If you’re wondering what makes my pre-Halloween Drink of the Week so seasonably bloody, well, this is the firs cocktail ever to include actual human blood. Okay, no. That would be gross, incredibly unsanitary, and I’m pretty sure illegal. Also, I have this really weird relationship with fake movie blood and gore, never mind the real thing. (We’ll get that to that later.)
The purplish red stuff in this drink is actually beet juice and while I know there are some people who’d almost rather drink human blood than consume anything in any way derived from beets, it works beautifully in this drink — taste wise as well as Halloween icky-wise
Our deadly spook-holiday elixir comes via the people behind Hornitos Black Barrel Tequila, the perfect spirit to buy if you can’t decide whether you’d like prefer tequila or Scotch. Their well conceived Potion de Muerto, which builds on the strong flavor with sweeter tastes, is definitely appropriate for any Halloween festivities you might have planned and, since it’s base spirit is tequila and it’s name is Spanish for “Potion of Death,” it’s also a perfect accompaniment to an observance of the Mexican Day of the Dead, a more soulful Halloween adjacent celebration.
If you’ve ever felt like death might be sweet, here’s a drink that will make that idea all too concrete. It’s as tasty as a Vincent Price movie on a late Friday night.
Potion de Muerto
2 ounces Hornitos Black Barrel Tequila
3/4 ounce fresh lemon juice
3/4 ounce fresh orange juice
3/4 ounce agave syrup
1/2 ounce beet juice
2 dashes orange bitters
Put all of the ingredients, except for the beet juice, in a cocktail shaker with plenty of ice. Shake vigorously and strain into a highball glass filled with a fair amount of ice, preferably crushed. Add the beet juice as a float on top, and watch the beety “blood” drain downwards. Have a sweet sip and toast Lady Death. You’re going to meet her anyways, so you might as well be on good terms.
As much as this colorful cocktail might not be for the ultra-squeamish, the main group of folks it might offend are those who don’t like lots sweetness in their drink — which comes mostly from a very healthy serving of agave syrup in the recipe. Nevertheless, I think most people will love it. On the other hand, please remember to put in those orange bitters. (I actually forgot a few times and it was still good, but terrifyingly sweet.)
Moving on, the beet juice is not just about looking gross, it mellows out the other favors. (And in the credit where credit is due department, here’s to Mr. Juice, probably the only place in L.A., and almost certainly the only place in the San Fernando Valley, I could have found beet juice and 10:30 p.m. in the middle of the week; better yet, they refused to charge me because I only needed a few ounces. Nice people. They also have pizza! )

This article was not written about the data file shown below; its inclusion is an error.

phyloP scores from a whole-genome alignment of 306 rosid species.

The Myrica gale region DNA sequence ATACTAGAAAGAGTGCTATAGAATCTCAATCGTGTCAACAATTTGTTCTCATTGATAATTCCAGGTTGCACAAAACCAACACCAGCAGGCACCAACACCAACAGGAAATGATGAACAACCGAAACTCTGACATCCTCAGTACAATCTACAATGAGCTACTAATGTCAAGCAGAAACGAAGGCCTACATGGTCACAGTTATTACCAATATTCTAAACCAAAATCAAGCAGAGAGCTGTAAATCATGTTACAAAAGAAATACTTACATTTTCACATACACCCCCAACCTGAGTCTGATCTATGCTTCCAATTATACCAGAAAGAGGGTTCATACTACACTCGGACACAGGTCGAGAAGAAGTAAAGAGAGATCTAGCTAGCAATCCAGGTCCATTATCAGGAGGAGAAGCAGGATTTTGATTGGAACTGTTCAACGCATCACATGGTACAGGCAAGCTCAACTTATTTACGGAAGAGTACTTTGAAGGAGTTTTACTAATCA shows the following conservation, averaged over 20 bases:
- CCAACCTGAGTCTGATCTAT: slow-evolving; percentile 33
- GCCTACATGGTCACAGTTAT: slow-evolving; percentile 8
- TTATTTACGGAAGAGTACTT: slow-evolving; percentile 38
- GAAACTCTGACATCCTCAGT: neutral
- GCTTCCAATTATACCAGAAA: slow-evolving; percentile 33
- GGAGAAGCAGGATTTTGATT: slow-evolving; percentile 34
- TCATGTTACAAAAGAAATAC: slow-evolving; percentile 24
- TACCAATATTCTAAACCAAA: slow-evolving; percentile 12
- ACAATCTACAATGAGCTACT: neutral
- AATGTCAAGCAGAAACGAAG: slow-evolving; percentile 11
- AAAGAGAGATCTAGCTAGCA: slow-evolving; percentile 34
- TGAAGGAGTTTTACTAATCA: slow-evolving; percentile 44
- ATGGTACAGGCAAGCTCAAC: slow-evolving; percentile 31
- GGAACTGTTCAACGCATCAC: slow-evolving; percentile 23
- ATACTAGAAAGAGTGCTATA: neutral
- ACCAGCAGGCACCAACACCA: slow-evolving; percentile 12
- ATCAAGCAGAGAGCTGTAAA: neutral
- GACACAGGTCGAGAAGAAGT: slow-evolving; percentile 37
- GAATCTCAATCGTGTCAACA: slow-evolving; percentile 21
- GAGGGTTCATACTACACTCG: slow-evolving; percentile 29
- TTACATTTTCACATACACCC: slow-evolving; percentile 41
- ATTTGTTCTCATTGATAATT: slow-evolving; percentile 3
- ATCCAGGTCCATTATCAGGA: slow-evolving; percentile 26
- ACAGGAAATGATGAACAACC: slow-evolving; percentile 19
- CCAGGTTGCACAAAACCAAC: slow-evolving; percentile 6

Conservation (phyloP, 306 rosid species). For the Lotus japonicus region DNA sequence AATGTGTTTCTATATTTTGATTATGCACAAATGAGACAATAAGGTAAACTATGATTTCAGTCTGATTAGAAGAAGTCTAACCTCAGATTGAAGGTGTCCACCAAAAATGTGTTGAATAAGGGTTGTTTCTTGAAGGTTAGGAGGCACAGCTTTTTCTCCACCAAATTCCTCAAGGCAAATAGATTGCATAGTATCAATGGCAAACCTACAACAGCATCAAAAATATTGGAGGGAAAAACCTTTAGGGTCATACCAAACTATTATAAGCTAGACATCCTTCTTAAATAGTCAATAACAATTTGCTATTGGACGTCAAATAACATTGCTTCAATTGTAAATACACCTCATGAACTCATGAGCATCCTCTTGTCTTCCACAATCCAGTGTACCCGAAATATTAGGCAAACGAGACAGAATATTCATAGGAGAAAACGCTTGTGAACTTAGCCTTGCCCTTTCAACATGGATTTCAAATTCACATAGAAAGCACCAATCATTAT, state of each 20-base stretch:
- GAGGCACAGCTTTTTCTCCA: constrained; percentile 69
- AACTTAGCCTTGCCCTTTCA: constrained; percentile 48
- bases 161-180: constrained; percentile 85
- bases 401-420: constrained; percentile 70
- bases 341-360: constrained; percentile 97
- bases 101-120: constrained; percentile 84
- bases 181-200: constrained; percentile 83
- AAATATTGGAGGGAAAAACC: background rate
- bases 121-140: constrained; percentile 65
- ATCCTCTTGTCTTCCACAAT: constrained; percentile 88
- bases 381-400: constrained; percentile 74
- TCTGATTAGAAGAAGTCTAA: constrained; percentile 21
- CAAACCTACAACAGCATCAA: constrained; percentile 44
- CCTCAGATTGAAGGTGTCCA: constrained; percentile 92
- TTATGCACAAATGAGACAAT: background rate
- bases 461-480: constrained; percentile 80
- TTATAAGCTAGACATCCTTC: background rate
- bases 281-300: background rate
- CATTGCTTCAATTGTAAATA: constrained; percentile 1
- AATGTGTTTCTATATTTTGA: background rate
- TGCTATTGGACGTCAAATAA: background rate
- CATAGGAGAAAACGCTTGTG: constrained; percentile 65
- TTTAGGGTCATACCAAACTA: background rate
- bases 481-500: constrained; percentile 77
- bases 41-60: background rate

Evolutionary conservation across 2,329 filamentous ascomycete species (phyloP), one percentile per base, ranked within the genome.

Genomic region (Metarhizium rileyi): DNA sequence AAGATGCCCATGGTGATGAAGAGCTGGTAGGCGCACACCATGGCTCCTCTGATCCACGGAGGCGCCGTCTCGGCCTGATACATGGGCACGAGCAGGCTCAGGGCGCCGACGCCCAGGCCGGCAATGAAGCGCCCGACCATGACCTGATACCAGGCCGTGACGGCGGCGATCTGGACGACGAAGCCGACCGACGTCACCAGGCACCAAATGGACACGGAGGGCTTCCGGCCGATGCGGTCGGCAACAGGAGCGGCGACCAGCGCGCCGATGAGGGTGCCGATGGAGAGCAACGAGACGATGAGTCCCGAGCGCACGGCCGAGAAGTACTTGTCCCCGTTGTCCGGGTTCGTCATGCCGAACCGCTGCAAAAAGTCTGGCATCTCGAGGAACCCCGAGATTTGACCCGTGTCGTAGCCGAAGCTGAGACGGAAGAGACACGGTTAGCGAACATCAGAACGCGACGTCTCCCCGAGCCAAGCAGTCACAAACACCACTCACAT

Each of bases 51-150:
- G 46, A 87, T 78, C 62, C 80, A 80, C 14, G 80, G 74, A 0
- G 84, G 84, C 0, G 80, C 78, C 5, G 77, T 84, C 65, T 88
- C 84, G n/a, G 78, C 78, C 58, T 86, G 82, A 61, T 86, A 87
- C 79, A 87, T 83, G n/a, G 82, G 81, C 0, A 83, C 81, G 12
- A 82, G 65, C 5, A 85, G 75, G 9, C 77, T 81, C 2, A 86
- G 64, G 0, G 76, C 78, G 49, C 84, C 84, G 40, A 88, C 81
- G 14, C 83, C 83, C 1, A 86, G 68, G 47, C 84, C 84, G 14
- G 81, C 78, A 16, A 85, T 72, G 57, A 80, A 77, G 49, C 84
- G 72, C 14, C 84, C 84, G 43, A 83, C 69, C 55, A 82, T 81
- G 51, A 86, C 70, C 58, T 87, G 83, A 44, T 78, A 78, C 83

One more point, while the drink works just as well tastewise with regular ice cubes as with the crushed ice suggested in the original recipe, the “blood” doesn’t quite ooze and congeal in the same repulsive way…though the bloody ice cubes have their own sickly creepy appeal.
And now for that scary movie-themed digression I promised you! Feel free to exit the building if all you care about is boozing.
I’m going to be writing more about this next week in a non-cocktail context, but I’ve always had an ambivalent reationship with horror movies, particularly, the bloodier variety. My problem is that, while I love being creeped out a bit, I really don’t enjoy being traumatized and I’m actually somewhat phobic when it comes to really extreme gore. I’ve a fairly long list of movies I will never see; most films involving graphic depictions of cannibalism are definitely off the menu. So strong is my aversion that I wonder if I might have actually been eaten by a fellow human in a previous life, or maybe I was the one doing the eating. Ugh.
Still even very gory movies without cannibalism are difficult and sometimes impossible for me. This becomes a genuine cinephile dilemma when there’s a movie or TV show I’d actually like to see if it wasn’t for all that red stuff and innards. What’s been my solution? Booze, of course.
It began the first and only time I saw George Romero’s seismically ground breaking “Night of the Living Dead”; the cannibalism thing had previously been a deal-breaker. Yes, it’s in black and white and quite mild compared to later Romero zombie films, but seeing people eat pretend human flesh on screen, no matter how briefly, seemed like more than I could take. Nevertheless, two film school friends basically shamed me into watching it one night when MTV was playing the film uncut. I demanded alcohol. I don’t know why I didn’t demand harder stuff, but I believe it was probably two bottles of Lucky Lager that had to suffice. I don’t remember the beer having much impact, but the movie was another story. Even on a 16″ TV, it was great, if traumatic, cinema. I’ve never seen it since but it’s not a movie you forget.